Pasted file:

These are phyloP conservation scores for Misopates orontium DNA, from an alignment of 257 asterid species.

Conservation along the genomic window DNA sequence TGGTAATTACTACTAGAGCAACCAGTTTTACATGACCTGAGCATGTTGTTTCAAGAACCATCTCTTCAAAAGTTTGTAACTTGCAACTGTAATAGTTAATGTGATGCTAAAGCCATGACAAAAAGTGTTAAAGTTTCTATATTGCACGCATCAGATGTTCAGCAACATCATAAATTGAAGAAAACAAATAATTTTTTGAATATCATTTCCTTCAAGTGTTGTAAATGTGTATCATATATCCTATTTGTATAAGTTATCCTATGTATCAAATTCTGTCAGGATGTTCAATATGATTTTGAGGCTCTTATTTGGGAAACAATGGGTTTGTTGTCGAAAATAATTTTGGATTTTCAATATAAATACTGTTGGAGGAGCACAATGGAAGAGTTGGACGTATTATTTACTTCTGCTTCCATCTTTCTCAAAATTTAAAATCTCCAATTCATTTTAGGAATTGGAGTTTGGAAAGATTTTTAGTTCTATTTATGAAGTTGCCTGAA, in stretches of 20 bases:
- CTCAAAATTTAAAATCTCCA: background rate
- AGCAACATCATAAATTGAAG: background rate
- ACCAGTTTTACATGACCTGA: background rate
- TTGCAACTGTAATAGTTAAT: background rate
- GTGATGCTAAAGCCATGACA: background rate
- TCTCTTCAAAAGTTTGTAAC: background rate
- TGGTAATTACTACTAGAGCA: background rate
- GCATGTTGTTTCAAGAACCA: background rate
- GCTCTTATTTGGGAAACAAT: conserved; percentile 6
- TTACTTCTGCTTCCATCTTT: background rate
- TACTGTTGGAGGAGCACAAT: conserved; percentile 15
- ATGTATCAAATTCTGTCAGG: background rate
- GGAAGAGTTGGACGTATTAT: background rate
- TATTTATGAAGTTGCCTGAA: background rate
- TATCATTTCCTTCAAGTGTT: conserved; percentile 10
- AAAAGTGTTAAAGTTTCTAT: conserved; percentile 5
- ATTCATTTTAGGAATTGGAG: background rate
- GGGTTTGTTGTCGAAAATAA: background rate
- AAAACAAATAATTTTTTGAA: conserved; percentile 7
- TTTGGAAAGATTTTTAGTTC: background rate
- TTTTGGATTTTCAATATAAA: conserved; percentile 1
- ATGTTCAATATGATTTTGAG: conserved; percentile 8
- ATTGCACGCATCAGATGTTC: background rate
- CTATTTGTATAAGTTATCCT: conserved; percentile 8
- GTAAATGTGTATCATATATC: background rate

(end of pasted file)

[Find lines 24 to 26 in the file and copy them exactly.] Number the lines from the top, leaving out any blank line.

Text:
- ATGTTCAATATGATTTTGAG: conserved; percentile 8
- ATTGCACGCATCAGATGTTC: background rate
- CTATTTGTATAAGTTATCCT: conserved; percentile 8